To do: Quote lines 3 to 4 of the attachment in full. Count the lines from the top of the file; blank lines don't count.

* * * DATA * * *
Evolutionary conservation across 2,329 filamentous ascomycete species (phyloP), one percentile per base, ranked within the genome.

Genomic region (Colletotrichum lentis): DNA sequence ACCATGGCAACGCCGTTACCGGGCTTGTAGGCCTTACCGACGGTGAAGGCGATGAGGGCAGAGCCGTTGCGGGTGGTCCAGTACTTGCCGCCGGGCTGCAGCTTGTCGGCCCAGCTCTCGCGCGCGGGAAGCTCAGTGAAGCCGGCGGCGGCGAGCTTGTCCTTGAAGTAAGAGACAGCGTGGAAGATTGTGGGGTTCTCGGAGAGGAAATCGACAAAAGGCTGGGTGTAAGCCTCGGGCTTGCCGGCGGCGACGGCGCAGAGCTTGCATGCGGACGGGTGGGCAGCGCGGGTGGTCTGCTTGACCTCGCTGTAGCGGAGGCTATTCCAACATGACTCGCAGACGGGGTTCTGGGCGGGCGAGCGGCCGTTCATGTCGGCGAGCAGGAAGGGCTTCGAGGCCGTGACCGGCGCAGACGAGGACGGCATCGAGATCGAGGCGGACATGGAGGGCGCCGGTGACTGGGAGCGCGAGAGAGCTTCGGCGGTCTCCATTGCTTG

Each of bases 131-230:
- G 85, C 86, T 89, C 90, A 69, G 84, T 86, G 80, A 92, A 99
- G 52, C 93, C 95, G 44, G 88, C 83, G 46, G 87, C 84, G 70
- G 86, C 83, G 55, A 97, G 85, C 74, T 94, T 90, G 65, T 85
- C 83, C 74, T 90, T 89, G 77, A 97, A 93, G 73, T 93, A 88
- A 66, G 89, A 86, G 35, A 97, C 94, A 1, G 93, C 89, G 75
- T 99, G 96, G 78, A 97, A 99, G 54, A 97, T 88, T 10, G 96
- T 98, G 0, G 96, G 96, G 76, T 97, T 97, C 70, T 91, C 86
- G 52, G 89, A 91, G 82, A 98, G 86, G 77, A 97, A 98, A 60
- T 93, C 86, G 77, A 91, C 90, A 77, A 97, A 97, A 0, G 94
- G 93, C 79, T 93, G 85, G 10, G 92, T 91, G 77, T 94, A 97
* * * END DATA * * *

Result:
Each of bases 131-230:
- G 85, C 86, T 89, C 90, A 69, G 84, T 86, G 80, A 92, A 99